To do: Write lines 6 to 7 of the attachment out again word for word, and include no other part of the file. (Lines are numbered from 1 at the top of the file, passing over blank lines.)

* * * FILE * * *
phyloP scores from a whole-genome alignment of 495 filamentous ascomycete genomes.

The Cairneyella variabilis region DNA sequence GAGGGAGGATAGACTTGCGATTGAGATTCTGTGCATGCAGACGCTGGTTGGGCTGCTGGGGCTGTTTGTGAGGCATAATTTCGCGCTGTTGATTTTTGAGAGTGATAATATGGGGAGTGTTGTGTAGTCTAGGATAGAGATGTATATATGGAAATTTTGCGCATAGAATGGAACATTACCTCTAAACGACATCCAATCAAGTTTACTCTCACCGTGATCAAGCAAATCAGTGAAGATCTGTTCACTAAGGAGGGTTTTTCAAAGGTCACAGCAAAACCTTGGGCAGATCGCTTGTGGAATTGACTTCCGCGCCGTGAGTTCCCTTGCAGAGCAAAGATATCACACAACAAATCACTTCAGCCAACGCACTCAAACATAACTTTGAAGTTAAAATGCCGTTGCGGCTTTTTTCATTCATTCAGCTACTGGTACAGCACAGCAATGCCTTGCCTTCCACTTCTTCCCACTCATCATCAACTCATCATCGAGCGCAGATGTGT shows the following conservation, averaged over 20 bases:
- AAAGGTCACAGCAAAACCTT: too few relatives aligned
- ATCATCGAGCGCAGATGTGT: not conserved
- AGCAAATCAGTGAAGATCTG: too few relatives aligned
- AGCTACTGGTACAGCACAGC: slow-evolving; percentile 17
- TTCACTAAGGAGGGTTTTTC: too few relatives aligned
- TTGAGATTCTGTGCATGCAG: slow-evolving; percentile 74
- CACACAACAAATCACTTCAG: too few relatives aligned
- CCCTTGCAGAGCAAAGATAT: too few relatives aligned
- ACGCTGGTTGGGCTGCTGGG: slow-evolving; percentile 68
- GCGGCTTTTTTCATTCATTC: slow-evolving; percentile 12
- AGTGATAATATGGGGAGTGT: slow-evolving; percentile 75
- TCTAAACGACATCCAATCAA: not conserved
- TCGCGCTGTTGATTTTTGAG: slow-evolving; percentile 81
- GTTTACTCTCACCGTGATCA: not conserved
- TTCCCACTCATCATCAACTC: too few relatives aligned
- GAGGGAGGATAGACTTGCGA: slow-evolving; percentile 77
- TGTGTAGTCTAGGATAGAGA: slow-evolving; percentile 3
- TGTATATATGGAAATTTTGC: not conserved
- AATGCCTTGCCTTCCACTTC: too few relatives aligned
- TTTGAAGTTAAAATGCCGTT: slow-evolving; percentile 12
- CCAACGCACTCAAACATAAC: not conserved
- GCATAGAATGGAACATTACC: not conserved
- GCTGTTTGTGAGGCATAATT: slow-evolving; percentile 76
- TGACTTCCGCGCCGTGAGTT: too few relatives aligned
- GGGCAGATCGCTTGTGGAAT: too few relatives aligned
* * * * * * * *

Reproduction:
- AGCTACTGGTACAGCACAGC: slow-evolving; percentile 17
- TTCACTAAGGAGGGTTTTTC: too few relatives aligned